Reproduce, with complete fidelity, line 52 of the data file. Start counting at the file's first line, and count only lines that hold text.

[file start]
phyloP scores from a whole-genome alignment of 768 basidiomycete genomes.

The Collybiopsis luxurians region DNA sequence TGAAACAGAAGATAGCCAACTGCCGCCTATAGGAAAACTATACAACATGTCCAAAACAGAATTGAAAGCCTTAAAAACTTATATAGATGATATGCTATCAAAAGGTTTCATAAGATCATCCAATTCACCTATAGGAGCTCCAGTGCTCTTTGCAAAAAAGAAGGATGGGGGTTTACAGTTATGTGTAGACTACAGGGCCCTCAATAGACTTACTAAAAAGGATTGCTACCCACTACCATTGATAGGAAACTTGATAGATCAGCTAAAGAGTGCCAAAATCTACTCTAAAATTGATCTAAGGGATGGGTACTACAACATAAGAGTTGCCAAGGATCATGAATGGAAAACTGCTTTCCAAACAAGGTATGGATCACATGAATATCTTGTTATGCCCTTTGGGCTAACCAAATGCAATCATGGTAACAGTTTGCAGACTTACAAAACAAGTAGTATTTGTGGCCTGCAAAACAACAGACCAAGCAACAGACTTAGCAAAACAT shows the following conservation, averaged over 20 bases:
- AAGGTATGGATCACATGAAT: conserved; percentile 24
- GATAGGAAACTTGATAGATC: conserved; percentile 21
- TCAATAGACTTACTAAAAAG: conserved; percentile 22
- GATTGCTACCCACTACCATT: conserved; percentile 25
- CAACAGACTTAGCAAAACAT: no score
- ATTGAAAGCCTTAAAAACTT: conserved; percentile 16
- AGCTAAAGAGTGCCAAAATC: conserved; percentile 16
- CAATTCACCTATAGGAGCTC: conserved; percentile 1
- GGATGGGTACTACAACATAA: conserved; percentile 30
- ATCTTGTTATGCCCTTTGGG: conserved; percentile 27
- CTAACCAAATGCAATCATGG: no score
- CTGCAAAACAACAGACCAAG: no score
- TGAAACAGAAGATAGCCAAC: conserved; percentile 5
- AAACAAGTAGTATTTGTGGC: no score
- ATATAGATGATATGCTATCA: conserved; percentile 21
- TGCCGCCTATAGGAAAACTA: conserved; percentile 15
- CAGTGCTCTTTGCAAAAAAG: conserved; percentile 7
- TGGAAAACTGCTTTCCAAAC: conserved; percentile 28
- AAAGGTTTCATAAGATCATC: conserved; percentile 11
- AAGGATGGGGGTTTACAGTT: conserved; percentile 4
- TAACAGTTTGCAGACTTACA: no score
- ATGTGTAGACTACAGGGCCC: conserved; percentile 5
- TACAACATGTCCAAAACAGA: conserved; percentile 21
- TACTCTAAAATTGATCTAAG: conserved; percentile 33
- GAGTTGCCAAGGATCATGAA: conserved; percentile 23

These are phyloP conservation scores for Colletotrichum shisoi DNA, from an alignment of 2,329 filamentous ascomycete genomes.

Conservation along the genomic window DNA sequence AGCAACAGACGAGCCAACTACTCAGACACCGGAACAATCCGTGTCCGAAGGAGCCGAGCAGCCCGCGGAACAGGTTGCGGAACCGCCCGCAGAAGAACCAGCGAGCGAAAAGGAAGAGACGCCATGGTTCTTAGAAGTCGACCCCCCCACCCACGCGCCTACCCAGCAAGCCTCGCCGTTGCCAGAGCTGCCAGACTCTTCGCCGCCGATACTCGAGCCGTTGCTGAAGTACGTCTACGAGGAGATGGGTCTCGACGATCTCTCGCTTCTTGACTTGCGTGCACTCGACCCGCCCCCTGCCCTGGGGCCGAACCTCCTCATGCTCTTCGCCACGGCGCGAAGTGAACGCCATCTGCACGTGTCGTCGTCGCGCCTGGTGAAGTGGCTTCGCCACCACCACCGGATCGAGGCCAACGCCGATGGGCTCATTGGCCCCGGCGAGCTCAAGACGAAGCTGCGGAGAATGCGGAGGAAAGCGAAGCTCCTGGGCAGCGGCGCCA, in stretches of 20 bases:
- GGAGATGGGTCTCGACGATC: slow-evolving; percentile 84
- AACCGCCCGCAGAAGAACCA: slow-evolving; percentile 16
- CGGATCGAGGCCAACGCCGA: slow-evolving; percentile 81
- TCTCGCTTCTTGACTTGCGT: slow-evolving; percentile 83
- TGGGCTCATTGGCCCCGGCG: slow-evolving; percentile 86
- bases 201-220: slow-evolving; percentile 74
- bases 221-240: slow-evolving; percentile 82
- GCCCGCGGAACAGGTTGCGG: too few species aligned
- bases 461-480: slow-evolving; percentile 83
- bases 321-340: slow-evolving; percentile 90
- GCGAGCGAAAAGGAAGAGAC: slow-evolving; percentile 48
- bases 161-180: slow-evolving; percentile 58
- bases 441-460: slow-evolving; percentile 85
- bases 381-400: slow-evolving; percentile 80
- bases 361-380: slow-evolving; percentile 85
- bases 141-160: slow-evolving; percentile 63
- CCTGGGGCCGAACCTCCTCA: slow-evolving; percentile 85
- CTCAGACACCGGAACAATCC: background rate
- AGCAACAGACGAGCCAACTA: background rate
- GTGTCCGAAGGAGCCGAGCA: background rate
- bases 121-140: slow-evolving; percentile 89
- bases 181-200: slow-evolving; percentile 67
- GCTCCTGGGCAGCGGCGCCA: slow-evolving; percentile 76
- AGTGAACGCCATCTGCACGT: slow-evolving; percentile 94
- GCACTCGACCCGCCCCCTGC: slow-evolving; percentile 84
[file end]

- GCTCCTGGGCAGCGGCGCCA: slow-evolving; percentile 76